A Round Table Discussion on ‘GST-Making India a Single Market’
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The Vivekananda International Foundation (VIF), on 23 Aug 2017, gathered a powerful battery of former top bureaucrats and economic policy experts including Mr. K.M. Chandrasekhar, former Cabinet Secretary, Mr. Rajeev Kher, former Commerce Secretary, Mr. Sashi Sekhar, former Secretary, Water Resources, Dr. Harshvardhan Singh, Executive Directo of Brookings India, Sreekumar Nair, Dr. Sanjay Baru, ex-media Advisor to former Prime Minister Dr. Manmohan Singh, and Mr. TN Ninan, noted economic columnist and author, among many others, for an early assessment of India’s most ambitious tax reform i.e. Goods and Services Tax (GST), a one-point tax substitute for all other indirect taxes, brought in by the present government and effective 01 July 2017.

In his initial remarks, General NC Vij, Director, VIF, observed that successive governments in the past tried to bring in a unified tax code but it is the present NDA-led government which finally crossed the Rubicon. He however stressed that the scale of things, in so far as GST is concerned, is so huge that it will take time for things to settle down to a rhythm. However, the early benefits of the GST are already visible, especially in terms of ease of doing business, cutting down time in transportation of goods, getting more people into the tax-net etc.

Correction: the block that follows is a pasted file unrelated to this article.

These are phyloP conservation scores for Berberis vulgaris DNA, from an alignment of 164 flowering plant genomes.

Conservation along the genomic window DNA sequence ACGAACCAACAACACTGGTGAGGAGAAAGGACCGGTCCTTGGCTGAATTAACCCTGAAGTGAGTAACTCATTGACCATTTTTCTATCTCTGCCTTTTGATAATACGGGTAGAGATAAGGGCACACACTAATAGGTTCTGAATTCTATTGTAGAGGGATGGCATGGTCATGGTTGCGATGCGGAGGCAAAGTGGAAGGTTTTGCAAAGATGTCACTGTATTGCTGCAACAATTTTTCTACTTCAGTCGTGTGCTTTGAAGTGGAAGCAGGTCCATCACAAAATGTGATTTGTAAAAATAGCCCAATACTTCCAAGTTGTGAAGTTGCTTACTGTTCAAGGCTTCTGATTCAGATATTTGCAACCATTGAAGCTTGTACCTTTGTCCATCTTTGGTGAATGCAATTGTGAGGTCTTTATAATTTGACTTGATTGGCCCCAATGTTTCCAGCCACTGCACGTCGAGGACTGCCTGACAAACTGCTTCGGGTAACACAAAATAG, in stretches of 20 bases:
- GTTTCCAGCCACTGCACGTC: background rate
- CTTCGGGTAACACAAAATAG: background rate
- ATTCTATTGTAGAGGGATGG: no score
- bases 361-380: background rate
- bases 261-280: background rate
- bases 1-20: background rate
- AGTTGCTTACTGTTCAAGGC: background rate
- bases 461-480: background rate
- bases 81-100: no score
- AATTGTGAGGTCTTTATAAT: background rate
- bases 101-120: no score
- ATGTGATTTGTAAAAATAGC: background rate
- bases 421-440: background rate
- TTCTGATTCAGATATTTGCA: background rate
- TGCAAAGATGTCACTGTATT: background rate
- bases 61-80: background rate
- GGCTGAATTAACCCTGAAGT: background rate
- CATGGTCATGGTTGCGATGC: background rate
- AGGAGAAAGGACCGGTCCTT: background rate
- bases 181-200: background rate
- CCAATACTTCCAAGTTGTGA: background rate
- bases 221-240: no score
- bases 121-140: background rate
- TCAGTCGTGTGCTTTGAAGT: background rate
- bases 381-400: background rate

In a follow-up presentation, Mr. Chandrasekhar gave a detailed expose of the GST in its present form, besides the road travelled to bring it about. He stressed that the earlier multi-layered tax structure not only proved cumbersome but also had a cascading effect on prices. However, with the GST in place there will be no cascading of taxes on goods and service. The tax element will be reduced considerably by giving credit at each level for tax paid at previous levels. Mr. Chandrasekhar dwelt lengthily on the mechanism of GST, especially the component which deals with credit inputs, revenue sharing between the center and states, the benefits of GST, challenges in implementation of GST etc.

The presentation as also the ensuing interaction among experts seemed to convey that maturation of the GST may take anywhere between 2 to 3 years. Even with GST up and running, there appears to be teething problems and a certain amount of confusion amongst the business community as well as the consumers. These problems relate mostly to legacy issues like complexities arising from bookkeeping, necessity to file too many tax returns, and lack of robust preparedness - skill and infrastructure, lack of clarification on GST provisions (rules and regulations), lack of visibility in passing on credit inputs, problems of coding products into different tax slabs and occurrence of the same product and its variants in more than one tax slab etc. Experts, who gathered for the discussion, broadly agreed that these would get sorted out with due diligence and deliberations over a period of time.

The consensus view that emerged from the deliberations seemed to suggest that the GST will lead to a more efficient tax structure with wider benefits for India’s economy. In his final remarks, the Director underlined the need for education on GST while at the same time he urged for patience.

Event Date: 
August 23, 2017